"Мост цел."

Translation:The bridge is intact.

November 14, 2015

This discussion is locked.

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I chose to use whole, as opposed to intact, which is one of the options for the word цел, and was marked as incorrect.


Marked incorrect for "The bridge is safe".

I get a hover-note that says:

"«Цел», stictly speaking, means "whole, undamaged, in one piece". Compare to its full form целый (whole, full, entire, intact)"

But then correct solutions are listed as:

Correct solutions: • The bridge is ok.
 • The bridge is safe and sound.

I'm struggling to see in what way "The bridge is safe and sound" is necessarily different from "The bridge is safe".

The only context where I can imagine the two versions not being able to stand in for each other is if the bridge is broken and collapsed (so, not "safe and sound") and thus can be oddly but reasonably described as the other kind of "safe", ie, it's not about to cause any harm, because it can no longer collapse with anyone on it.

However, the answer "...is safe" would apply to this context just as much as the others, and a bridge categorically cannot be "safe and sound" without being "safe" (any more than something can be blue and small without also being blue).

Presumably not merely a question of "The bridge is safe" simply not being added to the database yet, as it got a hover-note, suggesting human involvement with it.

But how can "The bridge is safe" be incorrect if "The bridge is safe and sound" is correct?


OK. I simply thought that "safe" usually means that a bridge is safe to use rather than "not broken". If you have any idea how you can say that a bridge is safe but not say that it is safe to use, we are open to suggestions because I really dislike having safe is the best translation (the meaning has hardly anything in common, other than being yet another way of saying "the bridge is OK"). Do you suggest removing "safe and sound" or...?

"Safe and sound" is an idiom, is it not?


"Safe and sound" is an idiom, yes, the same as the French "sain et sauf".

I too think it looks really odd to have "safe and sound" as the best translation.

I'd suggest "intact" as a best single-word translation that has no room for ambiguity as "safe" might.


Done. Let it be "intact" :)

Note that some older sentences have two main translations, which is not the best way to have things, especially if the two look rather different (e.g., "I have got a toilet at home" vs. "My house has a bathroom"). We try to fix that as we look closer at skills finished way, way back, more than a year ago.


I wrote safe and it was accepted. The 3 choices given by DL for цел absolutely depend on context.


I have never heard anyone say 'the bridge is intact'. It sounds odd. Intact means in one piece, or no bits missing! This problem also occurs when describing a house in Russian. 'Sound' or 'secure' would sound alright in English, but may not have the precise Russian meaning. I'm not sure.


Maybe after an earthquake...


Without context, that'd probably be the most likely, but either would be perfectly possible.

On a side note, "...is in one piece" isn't accepted as a correct answer either, despite appearing in the pop-up note as a more precise translation of "цел". I'm not sure whether "...is whole" is currently accepted or not.


I am not a native speaker of English. Trying to include everything I think might fit leads to exactly this kind of problem: something like "safe and sound" is accepted while being rather confusing for a native speaker.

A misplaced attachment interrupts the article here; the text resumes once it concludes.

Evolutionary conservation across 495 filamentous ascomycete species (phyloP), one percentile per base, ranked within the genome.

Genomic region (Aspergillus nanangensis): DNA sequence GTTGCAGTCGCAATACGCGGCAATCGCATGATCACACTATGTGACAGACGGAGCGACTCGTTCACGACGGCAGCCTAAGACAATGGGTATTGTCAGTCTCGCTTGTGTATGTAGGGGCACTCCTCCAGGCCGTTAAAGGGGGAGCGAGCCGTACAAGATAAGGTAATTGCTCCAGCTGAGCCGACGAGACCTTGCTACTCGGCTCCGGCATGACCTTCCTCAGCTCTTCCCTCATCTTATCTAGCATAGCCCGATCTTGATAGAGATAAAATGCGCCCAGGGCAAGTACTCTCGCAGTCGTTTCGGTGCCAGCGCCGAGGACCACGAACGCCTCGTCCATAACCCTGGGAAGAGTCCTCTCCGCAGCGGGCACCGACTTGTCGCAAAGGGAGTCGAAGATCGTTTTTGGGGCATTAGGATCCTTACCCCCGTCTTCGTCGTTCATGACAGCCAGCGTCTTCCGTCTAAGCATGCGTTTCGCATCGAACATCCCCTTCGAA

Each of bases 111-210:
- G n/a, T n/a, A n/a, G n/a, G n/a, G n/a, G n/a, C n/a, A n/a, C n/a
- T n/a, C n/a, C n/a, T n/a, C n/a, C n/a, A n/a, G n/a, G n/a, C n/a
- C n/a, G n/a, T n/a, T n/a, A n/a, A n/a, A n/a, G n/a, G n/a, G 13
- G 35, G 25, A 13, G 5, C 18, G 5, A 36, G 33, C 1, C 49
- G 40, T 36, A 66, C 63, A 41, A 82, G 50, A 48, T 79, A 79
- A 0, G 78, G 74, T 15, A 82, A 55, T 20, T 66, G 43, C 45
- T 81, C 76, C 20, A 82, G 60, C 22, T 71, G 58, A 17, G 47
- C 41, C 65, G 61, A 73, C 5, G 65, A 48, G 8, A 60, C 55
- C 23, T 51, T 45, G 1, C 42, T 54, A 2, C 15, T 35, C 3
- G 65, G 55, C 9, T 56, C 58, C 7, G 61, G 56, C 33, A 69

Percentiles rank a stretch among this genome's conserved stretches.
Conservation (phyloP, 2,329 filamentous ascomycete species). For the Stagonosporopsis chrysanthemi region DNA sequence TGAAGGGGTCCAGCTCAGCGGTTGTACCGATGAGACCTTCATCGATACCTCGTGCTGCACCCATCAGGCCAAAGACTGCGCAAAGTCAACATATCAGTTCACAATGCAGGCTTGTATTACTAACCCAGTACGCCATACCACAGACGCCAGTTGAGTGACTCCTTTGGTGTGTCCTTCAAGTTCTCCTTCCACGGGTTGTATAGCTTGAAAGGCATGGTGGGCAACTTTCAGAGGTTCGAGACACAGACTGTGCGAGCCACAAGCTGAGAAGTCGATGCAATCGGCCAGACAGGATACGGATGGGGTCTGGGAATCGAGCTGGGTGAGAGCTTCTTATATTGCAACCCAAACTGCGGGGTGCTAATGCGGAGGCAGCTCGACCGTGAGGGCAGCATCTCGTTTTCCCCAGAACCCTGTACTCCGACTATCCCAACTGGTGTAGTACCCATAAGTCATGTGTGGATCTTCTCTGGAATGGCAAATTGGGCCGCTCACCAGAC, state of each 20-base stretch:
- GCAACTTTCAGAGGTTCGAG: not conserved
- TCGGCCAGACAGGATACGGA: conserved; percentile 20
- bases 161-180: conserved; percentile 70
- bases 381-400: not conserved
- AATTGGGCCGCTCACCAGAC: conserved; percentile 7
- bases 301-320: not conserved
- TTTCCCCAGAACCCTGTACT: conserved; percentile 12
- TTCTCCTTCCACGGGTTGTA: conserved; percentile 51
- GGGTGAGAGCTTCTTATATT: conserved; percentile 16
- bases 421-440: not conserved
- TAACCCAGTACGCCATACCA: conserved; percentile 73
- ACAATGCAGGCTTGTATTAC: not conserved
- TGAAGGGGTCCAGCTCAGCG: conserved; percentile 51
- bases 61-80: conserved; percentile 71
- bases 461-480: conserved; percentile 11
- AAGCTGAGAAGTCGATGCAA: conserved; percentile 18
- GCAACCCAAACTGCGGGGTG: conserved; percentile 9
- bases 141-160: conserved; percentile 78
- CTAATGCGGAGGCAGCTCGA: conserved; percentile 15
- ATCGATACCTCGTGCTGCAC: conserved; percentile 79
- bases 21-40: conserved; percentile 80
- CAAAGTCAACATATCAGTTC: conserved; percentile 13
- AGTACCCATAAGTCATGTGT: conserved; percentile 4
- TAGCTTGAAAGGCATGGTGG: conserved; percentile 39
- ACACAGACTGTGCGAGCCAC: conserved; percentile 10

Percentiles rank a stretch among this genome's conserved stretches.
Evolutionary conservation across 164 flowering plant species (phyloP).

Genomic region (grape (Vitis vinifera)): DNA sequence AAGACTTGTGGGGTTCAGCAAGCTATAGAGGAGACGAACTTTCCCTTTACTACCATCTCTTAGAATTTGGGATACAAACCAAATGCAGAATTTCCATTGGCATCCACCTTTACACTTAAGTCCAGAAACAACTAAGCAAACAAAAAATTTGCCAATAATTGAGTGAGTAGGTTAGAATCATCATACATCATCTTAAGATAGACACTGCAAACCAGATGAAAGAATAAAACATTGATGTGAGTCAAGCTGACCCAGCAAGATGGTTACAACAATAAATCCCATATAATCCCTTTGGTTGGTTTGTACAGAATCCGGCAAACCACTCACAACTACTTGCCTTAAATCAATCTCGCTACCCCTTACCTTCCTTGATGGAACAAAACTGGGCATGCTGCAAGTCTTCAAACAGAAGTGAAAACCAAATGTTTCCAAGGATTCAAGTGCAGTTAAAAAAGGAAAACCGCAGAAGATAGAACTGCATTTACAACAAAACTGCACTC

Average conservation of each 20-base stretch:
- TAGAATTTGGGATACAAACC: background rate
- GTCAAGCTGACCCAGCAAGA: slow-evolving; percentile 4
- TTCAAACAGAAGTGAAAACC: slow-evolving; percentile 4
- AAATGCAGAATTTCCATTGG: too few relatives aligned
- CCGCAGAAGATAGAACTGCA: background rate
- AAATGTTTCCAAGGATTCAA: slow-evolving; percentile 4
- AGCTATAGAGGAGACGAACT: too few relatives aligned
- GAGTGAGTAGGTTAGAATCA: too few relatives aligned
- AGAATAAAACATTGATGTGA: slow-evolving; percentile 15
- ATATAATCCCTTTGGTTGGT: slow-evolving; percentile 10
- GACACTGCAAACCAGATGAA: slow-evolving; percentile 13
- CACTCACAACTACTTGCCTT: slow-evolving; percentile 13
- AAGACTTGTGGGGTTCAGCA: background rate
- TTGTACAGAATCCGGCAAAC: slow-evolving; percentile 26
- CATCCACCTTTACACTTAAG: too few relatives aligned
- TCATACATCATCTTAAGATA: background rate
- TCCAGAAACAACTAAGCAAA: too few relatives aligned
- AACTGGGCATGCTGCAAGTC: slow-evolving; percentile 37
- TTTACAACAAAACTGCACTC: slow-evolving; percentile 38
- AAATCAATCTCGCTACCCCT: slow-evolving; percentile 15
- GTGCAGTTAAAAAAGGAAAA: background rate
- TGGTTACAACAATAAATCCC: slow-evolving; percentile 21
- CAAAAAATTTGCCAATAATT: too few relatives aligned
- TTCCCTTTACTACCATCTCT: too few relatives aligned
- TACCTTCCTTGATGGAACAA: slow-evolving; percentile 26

Are "in one piece" and "intact" OK in this context (=not damaged)? What else stays true to the original sentence? Saying the bridge is OK to use is not what the original sentence means. I think, the word "safe" sort of works but should not, probably, be the main translation due to its vagueness.


"in one piece" and better yet (for being a single word) "intact" are both great; they're faithful translations of the idea, and don't leave room for ambiguity.


"The bridge is whole" is not accepted.


"An intact bridge" not currently accepted. Is the prompt as written necessarily a copula construction? I thought that would be shown with a dash as "мост - цел."

In either event, why is цел not inflected?


Цел is a predicate adjective, which is always a part of the predicate. It has forms цел, цела́, це́ло, це́лы. In modern Russian short adjectives are only used in predicates (when not in a set expression dating a few centuries back, e.g. на босу ногу)

An intact bridge is целый мост. Note the adjective and the word order.


I put the bridge is sound. I think that is a valid translation.


Why doesn't it accept The intact bridge?


"An intact bridge" wasn't accepted. Почему???


Because "an intact bridge" would be целый мост.


Are there a lot of bridges in Russia that are not intact? This seems like a ridiculous sentence!


Imagine the situation when there has been an earthquake


"The bridge is whole" - Denied 25/10/21, despite whole being taught as one of the main translations of цел


Fixed bridge.

What's wrong with that?


"Fixed" implies that it was once broken and is now already fixed, besides it has also other non-suitable meanings


I think this is from the game "Company of Heroes" behind the berlin lines where the comrade says the bridge is intact after the Germans tried to demolish the bridge.


Indeed, why does it have to have a verb. I know it's not necessary, but why is it wrong?


I offered "мост сел", which is what it sounded like to me, and Duolingo accepted it, without even a "typo" comment!


Why would one want to say that 'a bridge is intact' if not regarding to safety?

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